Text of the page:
Copan, a river of the province and government of Cumaná. It rises in the serrama of Imataca, runs s. and enters the Cuyuni on the side.

COPANDARO, Santiago de, a settlement of the head settlement of Tuzantla, and alcaldia mayor of Maravatio, in Nueva Espaha. It contains 34 families of Indians, and is 10 leagues to the s. of its head settlement. In it is a convent of the religious order of St. Augustin, Avhicli is one of the best convents in the kingdom.

COPENAME, a river of the province and government of Guayana, in the Dutch possessions or colony of Surinam. It runs n. and unites itself with the Sarameca at its mouth, to form another mouth, and enter into the sea.

COPER, a small settlement of the Nuevo Reyno de Granada, in the road which leads from Santa Fe to Muzo ; situate upon an height, near the mountain Apari, where, upon the descent which is called Cuesta de Macanazos, and at its skirt, runs the river Villaraisar. Near it has been found a mine of earth, esteemed an excellent antidote against poisons.

COPERE, a settlement of the province and jurisdiction of Muzo, in the corregimiento of Tunja, of the N uevo Reyno de Granada. It is of a benign temperature, produces maize, cotton, yucas^ plantains, and the other fruits of its climate. In the territory of this curacy rises the river called Villamisar, memorable for the battle fought there by the Indians and Captain Luis Lanchero, in which the former were routed. It contains 150 housekeepers, and 30 Indians.

COPIA, one of the ancient provinces which were formed by that of Popayan in the time of the Indians ; and bounded by the province of Cartama. At present its limits are not known, since the Spaniards have changed both the divisions and names.

COPIAPO, a province and corregimienlo of the kingdom of Chile ; bounded n. by the province of Atacama, of the archbishopric of Charcas, and kingdom of Peru ; e. by the territory of the city of Rioja, of the province of Tucuman, the cordillera running between ; s. by the province of Coquitnbo, and w, by the Pacific ocean. Its extent is 60 leagues n. s. and from 20 to three e. w. It very seldom rains here ; cattle is therefore scarce, although it nevertheless produces every sort of grain, of excellent quality, and fruits of various kinds. The temperature is very benign throughout the year.

it has many mines of copper, most pure and rich sulphur, loadstone, lapis lazuli, and gold ; some of wliicJi are worked ; and it is not many years ago that some silver mines also were discovered. It produces a kind of small frees, which are planted and cultivated upon the banks of the streams and aqueducts, called jonM/o hobo, and which distil a liquor, which, being prepared over the fire, serves instead of pitch for lining the vessels in which the wine in that kingdom is kept. The conger eel abounds upon the coast, and there is a particular tribe of Indians, called Changes, who are devoted to this kind of fishery, living the whole year upon the coasts, and carrying about their wives and children upon rafts, until they find out a creek likely to afford them what they are in search of: these fish are then bought by the natives, and carried to be sold at the capital of the kingdom, Santiago. Here is also a trade of sulphur, since it is so fine that it needs never to be purified, and is consequently worth three dollars the canlaro [a cantaro is about four gallons]. It abounds no less in nitre, on which account all the waters here are brackish, and there is little indeed that is sweet. This province is very thinly peopled, since it has no other population than such as is found in the capital, which is called, San Francisco de la Selva. Its inhabitants, which should amount to 5000, of all sexes and ages, are dispersed about in country farms. (The province of Copiapo owes its name, according to the Indian tradition, to the great quantity of turquoises found in its mountains. Though these stones ought, with propriety, to be classed amongst the concretions, as they arc only the petrified teeth or bones of animals, coloured by metallic vapours, we may place them amongst the precious stones. The turquoises of Copiapo are usually of a greenish blue ; some, however, are found of a deep blue, which are very hard, and known by the name of the turquoises of the old rock. The amazing fertility of the soil of this province has given rise to assertions, which, on the first blush, might appear fabulous. Mr. Sanson, of Abbeville, in his Geography, asserts that its valleys frequently yield 300 for one. See Chile.)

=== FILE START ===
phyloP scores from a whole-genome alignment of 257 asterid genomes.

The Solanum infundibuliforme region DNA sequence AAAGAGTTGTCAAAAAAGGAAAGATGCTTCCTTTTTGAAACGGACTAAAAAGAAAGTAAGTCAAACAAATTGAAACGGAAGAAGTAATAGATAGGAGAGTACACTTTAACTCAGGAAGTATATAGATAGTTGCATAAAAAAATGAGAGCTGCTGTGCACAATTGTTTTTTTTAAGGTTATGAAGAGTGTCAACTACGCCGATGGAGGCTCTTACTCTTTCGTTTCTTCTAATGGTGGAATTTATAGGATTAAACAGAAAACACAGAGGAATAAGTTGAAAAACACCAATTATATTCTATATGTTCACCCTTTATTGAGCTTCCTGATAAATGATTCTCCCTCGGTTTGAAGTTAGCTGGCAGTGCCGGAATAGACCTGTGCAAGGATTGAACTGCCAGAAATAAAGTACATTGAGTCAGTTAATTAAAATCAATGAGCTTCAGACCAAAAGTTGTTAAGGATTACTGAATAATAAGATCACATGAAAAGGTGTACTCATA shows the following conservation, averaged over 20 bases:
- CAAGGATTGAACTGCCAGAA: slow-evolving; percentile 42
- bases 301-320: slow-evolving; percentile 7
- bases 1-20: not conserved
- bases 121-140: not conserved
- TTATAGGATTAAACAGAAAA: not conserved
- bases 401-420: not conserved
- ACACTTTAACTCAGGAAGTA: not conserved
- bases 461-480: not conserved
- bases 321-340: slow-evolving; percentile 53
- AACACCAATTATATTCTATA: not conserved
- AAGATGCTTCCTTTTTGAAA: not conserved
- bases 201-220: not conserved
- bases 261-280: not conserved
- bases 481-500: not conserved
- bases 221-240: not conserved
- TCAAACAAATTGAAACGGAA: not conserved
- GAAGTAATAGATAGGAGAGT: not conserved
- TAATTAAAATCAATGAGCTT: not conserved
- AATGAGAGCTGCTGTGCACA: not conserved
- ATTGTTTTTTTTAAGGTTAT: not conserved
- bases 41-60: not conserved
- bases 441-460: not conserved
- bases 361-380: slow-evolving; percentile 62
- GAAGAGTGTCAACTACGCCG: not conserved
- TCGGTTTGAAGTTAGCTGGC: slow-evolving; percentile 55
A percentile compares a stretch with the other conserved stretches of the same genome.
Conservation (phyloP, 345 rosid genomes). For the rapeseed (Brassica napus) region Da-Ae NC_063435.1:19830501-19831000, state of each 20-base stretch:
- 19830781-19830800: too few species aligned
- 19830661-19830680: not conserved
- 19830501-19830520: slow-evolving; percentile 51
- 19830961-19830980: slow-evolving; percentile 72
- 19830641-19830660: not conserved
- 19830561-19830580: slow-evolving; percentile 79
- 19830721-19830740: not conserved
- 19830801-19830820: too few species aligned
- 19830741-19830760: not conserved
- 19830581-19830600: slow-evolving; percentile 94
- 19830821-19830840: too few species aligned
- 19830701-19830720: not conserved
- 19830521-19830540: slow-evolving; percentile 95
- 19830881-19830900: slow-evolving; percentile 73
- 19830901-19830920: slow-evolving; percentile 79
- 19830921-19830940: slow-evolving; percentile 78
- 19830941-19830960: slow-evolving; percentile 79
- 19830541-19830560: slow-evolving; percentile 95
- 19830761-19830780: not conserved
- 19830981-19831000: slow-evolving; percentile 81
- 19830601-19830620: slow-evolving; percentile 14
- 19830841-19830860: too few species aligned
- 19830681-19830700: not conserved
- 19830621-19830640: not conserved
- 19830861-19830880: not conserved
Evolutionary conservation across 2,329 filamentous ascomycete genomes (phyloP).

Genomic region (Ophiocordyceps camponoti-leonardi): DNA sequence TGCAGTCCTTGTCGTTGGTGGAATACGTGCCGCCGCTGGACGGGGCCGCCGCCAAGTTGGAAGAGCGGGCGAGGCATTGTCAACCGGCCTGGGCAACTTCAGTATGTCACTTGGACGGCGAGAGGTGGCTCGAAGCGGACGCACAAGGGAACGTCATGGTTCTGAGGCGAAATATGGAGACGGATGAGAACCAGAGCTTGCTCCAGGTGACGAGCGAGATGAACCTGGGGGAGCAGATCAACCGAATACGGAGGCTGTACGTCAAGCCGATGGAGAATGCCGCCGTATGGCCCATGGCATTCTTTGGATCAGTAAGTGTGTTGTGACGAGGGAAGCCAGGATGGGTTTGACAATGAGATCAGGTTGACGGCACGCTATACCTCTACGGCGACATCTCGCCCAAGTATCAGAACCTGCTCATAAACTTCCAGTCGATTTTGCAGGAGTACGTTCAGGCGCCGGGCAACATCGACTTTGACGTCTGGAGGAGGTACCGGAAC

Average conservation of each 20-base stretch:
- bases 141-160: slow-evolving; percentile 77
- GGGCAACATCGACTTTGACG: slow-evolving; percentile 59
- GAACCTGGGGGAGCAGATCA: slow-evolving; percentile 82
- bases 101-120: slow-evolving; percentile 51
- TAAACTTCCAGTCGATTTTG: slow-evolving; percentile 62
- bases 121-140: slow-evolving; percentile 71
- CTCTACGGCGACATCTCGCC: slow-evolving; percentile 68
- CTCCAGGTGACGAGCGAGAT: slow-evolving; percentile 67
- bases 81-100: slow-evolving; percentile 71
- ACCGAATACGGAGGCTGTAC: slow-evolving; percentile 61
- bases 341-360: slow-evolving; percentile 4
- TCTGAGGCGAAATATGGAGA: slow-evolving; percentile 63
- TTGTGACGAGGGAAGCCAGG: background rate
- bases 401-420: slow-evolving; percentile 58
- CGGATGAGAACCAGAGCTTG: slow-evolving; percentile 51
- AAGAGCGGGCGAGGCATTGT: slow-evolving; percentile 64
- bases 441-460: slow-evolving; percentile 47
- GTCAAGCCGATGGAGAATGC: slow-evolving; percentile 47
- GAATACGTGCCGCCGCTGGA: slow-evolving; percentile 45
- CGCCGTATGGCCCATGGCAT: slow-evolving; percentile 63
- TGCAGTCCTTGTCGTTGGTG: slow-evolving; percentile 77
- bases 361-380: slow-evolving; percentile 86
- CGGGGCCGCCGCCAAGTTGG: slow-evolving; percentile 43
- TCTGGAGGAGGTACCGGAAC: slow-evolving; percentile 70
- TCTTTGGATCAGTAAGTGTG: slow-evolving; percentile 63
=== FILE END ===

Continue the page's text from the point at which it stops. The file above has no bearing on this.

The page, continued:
Copiapo, a port of the above province and corregimiento.

Copiapo, a settlement of the same.

Copiapo, a mountain, in which there is a volcano, which at different times has occasioned much mischief, and is in lat. 26°. (This mountain consists entirely of a marble, striped with bands of various colours, which have a very beau3 u 2